Reaching out through ecumenical and interreligious dialogue (Dialogue)
Christ wills that all may be one (Jn 17:21), united in a shared love of God and one another. To that end, in the spirit of fraternity, Pope Francis in particular has opened up dialogue with other religious traditions in an unprecedented way. Dialogue with those different than ourselves is essential if we hope to bridge our divides that lead to strife and even warfare, but also to purify ourselves of all our false ideologies and destructive ways of life. Being open to dialogue outside of the Church and with others in the “human family” can carry the attitudes and habits of the synod as we live as salt, light, and leaven in the world.
Following the list of attitudes that foster synodality, the Vademecum provides a list of “pitfalls” to avoid. The third pitfall is the temptation to “only see problems.” There is no doubt that Catholics around the world will continue to be critical of the Synod on Synodality, its processes, its infantile typeface, but we have to acknowledge that our criticisms—that is, when they are baseless and unconstructive—only serve to poison the well, to slow the growth of the Church, and to prevent the Church from bearing fruit in the third millennium.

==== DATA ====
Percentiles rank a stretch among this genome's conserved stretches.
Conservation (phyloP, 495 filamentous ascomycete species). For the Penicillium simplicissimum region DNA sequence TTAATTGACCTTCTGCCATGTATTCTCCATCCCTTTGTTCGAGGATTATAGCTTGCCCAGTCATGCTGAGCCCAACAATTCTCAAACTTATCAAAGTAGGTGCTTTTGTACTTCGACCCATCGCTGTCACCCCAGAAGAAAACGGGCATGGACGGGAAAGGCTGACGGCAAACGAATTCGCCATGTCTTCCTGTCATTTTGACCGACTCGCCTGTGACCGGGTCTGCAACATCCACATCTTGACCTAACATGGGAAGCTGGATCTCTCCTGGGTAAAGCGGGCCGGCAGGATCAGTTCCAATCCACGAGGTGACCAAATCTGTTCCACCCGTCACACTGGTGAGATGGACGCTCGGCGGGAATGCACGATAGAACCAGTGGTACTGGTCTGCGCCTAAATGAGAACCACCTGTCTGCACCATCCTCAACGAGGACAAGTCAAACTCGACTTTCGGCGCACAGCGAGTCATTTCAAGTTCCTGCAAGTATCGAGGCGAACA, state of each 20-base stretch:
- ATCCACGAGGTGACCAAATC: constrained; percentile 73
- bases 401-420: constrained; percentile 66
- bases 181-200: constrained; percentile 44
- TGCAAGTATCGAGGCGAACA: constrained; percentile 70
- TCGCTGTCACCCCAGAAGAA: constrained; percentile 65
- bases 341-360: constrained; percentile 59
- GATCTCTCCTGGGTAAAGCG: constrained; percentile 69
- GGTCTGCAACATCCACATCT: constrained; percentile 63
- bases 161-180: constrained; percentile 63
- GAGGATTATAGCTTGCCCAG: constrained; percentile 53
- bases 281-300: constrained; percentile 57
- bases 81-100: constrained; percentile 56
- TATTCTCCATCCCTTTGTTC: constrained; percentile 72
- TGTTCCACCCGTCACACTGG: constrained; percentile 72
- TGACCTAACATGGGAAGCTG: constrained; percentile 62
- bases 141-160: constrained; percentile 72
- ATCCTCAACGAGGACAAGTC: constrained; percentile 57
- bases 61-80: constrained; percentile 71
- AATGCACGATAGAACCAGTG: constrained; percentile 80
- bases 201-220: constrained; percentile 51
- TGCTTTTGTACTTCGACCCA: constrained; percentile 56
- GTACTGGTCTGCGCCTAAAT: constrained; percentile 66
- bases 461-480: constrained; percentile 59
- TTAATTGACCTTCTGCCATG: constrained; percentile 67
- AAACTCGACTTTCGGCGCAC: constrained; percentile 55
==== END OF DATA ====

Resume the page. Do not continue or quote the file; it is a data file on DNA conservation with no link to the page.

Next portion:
Perhaps ironically, given the criticism of the “attitudes” on social media received, the first pitfall says, “Synodality is not a corporate strategic exercise.” Unfortunately, for those who have not paid attention to Francis’s message or do not understand the trajectory of the Church today, the USCCB’s tweet may have looked like just another bit of “corporatese,” or a way of giving into the ways of the world. Clearly, however, that is not the case. As the Vademecum explains, synodality “is a spiritual process that is led by Holy Spirit… Our humble efforts of organization and coordination are the service of God who guides us on our way. We are clay in the hands of the Divine Potter (Isaiah 64:8).”
Daniel Amiri is a Catholic layman and finance professional. A graduate of theology and classics from the University of Notre Dame, his studies coincided with the papacy of Benedict XVI whose vision, particularly the framework of "encounter" with Christ Jesus, has heavily influenced his thoughts. He is a husband and a father to three beautiful children. He serves on parish council and also enjoys playing and coaching soccer.